• Residential garage (1 of these)
  • Apartment building with 2 to 6 units, any age (5 of these)
  • One Story Residence, any age, 1,000 to 1,800 square feet (10 of these)
  • Two or more story residence, up to 62 years of age, 2,001 to 3,800 square feet (8 of these)

The dominant building type is a single-family house smaller than 1,800 square feet. The proposed houses will have 2,500 square feet and two stories, which is similar to the characteristics of the second most present building type on the 2300 block of W Erie St.

I’ll be rolling out this feature within a couple of weeks on Chicago Cityscape after some more testing. (Right now it can only grab the properties in the red boundary on the above map, and not the corner properties that have addresses on the intersecting streets, because the query uses string matching to find addresses on “W ERIE ST” with building numbers between and including 2300 and 2399.)

Which block do you want me to test?

Chicago’s ward boundaries should go down alleys instead of main streets

Dividing a small part of a business district, centered on one street, into three fiefdoms cannot be an efficient way to govern a neighborhood, aggregate resources, or provide services.

This graphic illustrates how many elected “stakeholders” – each with their own ideas – a city transportation department and its contracted engineers have to deal with to repave a street and rebuild the sidewalks.

The constituents are the same, however. They are all small business owners, and if you want to get together and advocate for change, you’ll have to make three different appointments.

Say the first elected official supports your small group’s proposal. Are they going to talk to the next door elected official and collaborate?

Naw. Not in Chicago. This is the city where a bike lane will be repaired on a street, but only up to the point where the fiefdom boundary ends, because the next official didn’t want to pay for the maintenance on their side.

I can see one situation where having three boundaries is good: Say one of the official is really good, responsive to needs, pushes for street upgrades, spends their discretionary funds in ways that you like, and attracts more businesses to locate there.

The next door official, however, isn’t as responsive or “good”, but they want those businesses to locate on their side of the street. They’ll become better, in essence, competing.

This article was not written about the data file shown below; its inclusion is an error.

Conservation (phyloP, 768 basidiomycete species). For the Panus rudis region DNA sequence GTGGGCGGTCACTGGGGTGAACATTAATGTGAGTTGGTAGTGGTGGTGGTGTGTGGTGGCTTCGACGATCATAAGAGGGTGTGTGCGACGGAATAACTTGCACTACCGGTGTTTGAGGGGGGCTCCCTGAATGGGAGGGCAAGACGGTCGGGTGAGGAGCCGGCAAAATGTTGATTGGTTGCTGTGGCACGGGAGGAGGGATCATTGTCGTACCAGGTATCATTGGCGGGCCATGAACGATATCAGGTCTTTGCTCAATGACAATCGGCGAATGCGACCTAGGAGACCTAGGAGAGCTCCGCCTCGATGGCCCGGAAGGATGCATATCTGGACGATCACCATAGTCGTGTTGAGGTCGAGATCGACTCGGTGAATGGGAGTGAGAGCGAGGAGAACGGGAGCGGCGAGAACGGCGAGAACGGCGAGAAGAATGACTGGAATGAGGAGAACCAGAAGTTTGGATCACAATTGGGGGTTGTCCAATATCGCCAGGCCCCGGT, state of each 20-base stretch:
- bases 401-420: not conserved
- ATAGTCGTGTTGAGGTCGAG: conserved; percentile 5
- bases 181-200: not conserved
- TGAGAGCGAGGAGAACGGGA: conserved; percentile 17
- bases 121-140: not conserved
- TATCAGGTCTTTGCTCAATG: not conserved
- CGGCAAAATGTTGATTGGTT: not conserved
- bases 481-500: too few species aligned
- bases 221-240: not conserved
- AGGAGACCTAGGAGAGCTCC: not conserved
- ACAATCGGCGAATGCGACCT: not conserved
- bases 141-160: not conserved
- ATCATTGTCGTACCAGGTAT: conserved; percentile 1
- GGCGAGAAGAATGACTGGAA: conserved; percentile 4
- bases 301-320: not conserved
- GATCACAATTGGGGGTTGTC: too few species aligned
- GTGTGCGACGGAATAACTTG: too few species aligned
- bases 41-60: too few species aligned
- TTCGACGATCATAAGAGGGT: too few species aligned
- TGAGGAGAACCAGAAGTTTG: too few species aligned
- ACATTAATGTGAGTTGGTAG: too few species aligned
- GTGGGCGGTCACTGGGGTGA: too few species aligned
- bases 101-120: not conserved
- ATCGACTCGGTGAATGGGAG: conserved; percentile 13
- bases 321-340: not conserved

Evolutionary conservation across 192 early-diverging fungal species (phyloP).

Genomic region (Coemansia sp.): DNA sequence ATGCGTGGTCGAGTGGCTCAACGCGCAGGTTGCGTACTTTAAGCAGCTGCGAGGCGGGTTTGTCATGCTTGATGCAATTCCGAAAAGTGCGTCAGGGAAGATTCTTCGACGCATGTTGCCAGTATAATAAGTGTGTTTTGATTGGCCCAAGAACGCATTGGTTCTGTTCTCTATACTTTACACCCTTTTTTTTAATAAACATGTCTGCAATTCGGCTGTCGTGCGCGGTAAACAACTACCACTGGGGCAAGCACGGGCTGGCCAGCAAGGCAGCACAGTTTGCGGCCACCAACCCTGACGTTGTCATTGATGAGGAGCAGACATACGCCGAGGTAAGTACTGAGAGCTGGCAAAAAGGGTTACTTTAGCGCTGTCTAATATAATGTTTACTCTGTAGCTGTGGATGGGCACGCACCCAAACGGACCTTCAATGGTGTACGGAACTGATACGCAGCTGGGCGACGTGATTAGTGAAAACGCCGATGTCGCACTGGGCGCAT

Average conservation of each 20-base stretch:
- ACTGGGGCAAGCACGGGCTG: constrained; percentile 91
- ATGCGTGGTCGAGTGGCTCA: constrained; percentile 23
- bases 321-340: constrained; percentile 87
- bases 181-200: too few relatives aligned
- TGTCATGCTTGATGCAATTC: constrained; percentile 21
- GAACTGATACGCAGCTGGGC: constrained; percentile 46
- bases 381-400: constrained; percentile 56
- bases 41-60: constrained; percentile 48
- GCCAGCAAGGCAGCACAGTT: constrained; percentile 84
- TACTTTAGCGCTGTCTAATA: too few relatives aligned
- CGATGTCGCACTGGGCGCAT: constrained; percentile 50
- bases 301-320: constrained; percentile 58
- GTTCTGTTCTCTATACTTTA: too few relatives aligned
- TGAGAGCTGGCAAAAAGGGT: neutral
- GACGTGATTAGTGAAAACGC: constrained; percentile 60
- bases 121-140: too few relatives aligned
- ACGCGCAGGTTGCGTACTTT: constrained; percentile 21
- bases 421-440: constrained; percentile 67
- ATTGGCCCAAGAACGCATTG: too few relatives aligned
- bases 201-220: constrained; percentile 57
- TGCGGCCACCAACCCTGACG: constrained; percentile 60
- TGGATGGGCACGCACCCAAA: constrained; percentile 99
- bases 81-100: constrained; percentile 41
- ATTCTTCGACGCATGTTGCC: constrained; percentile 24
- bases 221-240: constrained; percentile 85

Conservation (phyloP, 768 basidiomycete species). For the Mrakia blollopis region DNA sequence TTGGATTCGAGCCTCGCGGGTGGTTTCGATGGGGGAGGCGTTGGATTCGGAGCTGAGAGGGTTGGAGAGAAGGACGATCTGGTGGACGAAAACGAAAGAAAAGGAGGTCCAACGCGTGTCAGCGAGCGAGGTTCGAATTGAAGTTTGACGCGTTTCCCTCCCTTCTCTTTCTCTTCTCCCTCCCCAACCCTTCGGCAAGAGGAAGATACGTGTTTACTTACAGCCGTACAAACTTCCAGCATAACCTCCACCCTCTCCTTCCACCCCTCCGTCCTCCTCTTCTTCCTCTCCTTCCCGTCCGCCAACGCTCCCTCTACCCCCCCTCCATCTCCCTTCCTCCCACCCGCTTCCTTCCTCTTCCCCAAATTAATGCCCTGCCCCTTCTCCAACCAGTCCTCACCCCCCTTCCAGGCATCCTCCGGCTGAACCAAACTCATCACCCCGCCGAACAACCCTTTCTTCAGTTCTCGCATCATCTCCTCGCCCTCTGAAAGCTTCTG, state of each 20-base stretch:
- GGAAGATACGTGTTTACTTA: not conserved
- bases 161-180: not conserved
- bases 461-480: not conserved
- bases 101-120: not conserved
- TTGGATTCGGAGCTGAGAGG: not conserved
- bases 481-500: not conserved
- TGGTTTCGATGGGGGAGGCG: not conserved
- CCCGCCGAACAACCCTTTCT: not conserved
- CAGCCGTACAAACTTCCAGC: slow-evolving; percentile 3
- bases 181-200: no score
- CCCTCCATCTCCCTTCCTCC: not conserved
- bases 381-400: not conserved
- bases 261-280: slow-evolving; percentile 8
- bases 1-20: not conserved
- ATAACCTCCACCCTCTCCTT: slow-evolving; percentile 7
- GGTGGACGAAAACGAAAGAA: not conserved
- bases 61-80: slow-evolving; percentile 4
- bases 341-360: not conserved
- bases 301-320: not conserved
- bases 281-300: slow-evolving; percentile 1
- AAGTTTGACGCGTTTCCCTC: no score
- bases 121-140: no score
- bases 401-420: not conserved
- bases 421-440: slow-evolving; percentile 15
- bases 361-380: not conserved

I don’t think this happens in Chicago, because you’ll tend to have officials who are about the same.

The depicted project was proposed a little over four years ago, and is now complete, it appears.

There are still $1 lots that no one has applied for

I’d like to point out my story on the Chicago Cityscape blog highlighting the fact that ~1,800 city-owned lots that are being sold to $1 to nearby property owners that haven’t been applied for. The City of Chicago is selling 3,844 vacant lots for $1 in these 34 community areas, but the city has received only 2,031 applications.

You want a plan for Logan Square infrastructure? Let’s try out the one we got

I posted a modified version of this post to Streetsblog Chicago.

extralarge

A group in Chicago says “current infrastructure” cannot handle ~120 more people moving into Logan Square. Ring the NIMBY warning bell!

Logan Square is more equipped to handle ten times that number of new residents than most neighborhoods.

The Greater Goethe Neighborhood Association’s (boundary map) Zoning and Planning Committee’s submitted their opinion on a proposed building on the corner of Milwaukee Avenue and Campbell Avenue to 1st Ward Alder Proco Joe Moreno.

They wrote, “Current infrastructure cannot sustain the increase in density and ZAPC would like to know how is this is being addressed by the City”.

“Of the 88 units”, DNAinfo Chicago reported, “28 would be studios, 48 would be one-bedroom units and 12 would be two-bedroom units.”

What’s wrong with current infrastructure that it can’t handle 120 new residents? The GGNA doesn’t say. 

The context of this demand is a bit unfortunate, as far as good city planning goes. The city is in no way required to respond with how the city is addressing how current infrastructure can or cannot handle 120 new residents. And neither is Alder Moreno. Neither the city nor the developer* are required to do anything to change infrastructure in the area.

Logan Square’s population is much, much less than its peak. These 120 new residents are in some ways making up for the loss in units in the neighborhood due to deconversions. And their supply will help stem any rapid rise in rent increases.

What would be a good outcome, I believe, is that there’s a process or three:

  1. Measure the impact of new housing on current infrastructure (housing availability and pricing, sewer, transportation, roads, and parks).
  2. Measure the impact of converted or demolished housing on current infrastructure.
  3. Measure the potential impacts of not building the proposed building.

This stretch of Milwaukee Avenue had a plan adopted for it in 2008. It would be nice to try and stick to a plan’s recommendations, for once. As far as neighborhood plans go, it is pretty good.

Wanna know what the plan said? Build more housing.

Higher density housing is often attractive for young couples, as well as new families, singles, and empty-nesters looking to downsize their housing units and spend less time on home maintenance and repair. These residents are drawn to urban living because of the goods and services that are available in pedestrian-oriented environments.